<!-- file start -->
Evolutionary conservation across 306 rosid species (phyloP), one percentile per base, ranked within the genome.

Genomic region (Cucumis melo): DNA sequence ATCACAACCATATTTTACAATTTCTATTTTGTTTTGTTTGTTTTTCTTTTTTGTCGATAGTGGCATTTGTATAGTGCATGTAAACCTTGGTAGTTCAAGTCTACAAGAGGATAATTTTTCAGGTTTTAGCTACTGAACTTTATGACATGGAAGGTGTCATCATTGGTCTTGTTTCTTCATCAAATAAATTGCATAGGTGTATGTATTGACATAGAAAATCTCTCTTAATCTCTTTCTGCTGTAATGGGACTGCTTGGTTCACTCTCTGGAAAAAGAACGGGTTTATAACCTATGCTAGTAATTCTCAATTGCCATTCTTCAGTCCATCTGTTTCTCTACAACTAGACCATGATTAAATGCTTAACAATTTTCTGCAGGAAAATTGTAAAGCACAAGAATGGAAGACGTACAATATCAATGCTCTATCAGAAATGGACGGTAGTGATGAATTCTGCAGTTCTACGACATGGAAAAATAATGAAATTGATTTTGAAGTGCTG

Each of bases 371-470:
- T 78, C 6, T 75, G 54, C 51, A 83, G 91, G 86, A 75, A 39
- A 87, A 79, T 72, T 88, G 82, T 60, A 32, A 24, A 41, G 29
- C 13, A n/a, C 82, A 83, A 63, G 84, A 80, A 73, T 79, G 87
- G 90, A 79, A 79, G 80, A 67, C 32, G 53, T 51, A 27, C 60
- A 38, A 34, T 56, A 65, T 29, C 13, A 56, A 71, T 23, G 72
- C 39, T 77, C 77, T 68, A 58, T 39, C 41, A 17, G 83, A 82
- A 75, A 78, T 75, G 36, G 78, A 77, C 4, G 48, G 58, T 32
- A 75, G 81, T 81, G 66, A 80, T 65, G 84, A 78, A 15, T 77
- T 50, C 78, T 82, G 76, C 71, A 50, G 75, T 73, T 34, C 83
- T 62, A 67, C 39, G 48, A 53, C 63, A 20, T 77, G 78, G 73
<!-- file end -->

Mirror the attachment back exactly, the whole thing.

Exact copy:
Evolutionary conservation across 306 rosid species (phyloP), one percentile per base, ranked within the genome.

Genomic region (Cucumis melo): DNA sequence ATCACAACCATATTTTACAATTTCTATTTTGTTTTGTTTGTTTTTCTTTTTTGTCGATAGTGGCATTTGTATAGTGCATGTAAACCTTGGTAGTTCAAGTCTACAAGAGGATAATTTTTCAGGTTTTAGCTACTGAACTTTATGACATGGAAGGTGTCATCATTGGTCTTGTTTCTTCATCAAATAAATTGCATAGGTGTATGTATTGACATAGAAAATCTCTCTTAATCTCTTTCTGCTGTAATGGGACTGCTTGGTTCACTCTCTGGAAAAAGAACGGGTTTATAACCTATGCTAGTAATTCTCAATTGCCATTCTTCAGTCCATCTGTTTCTCTACAACTAGACCATGATTAAATGCTTAACAATTTTCTGCAGGAAAATTGTAAAGCACAAGAATGGAAGACGTACAATATCAATGCTCTATCAGAAATGGACGGTAGTGATGAATTCTGCAGTTCTACGACATGGAAAAATAATGAAATTGATTTTGAAGTGCTG

Each of bases 371-470:
- T 78, C 6, T 75, G 54, C 51, A 83, G 91, G 86, A 75, A 39
- A 87, A 79, T 72, T 88, G 82, T 60, A 32, A 24, A 41, G 29
- C 13, A n/a, C 82, A 83, A 63, G 84, A 80, A 73, T 79, G 87
- G 90, A 79, A 79, G 80, A 67, C 32, G 53, T 51, A 27, C 60
- A 38, A 34, T 56, A 65, T 29, C 13, A 56, A 71, T 23, G 72
- C 39, T 77, C 77, T 68, A 58, T 39, C 41, A 17, G 83, A 82
- A 75, A 78, T 75, G 36, G 78, A 77, C 4, G 48, G 58, T 32
- A 75, G 81, T 81, G 66, A 80, T 65, G 84, A 78, A 15, T 77
- T 50, C 78, T 82, G 76, C 71, A 50, G 75, T 73, T 34, C 83
- T 62, A 67, C 39, G 48, A 53, C 63, A 20, T 77, G 78, G 73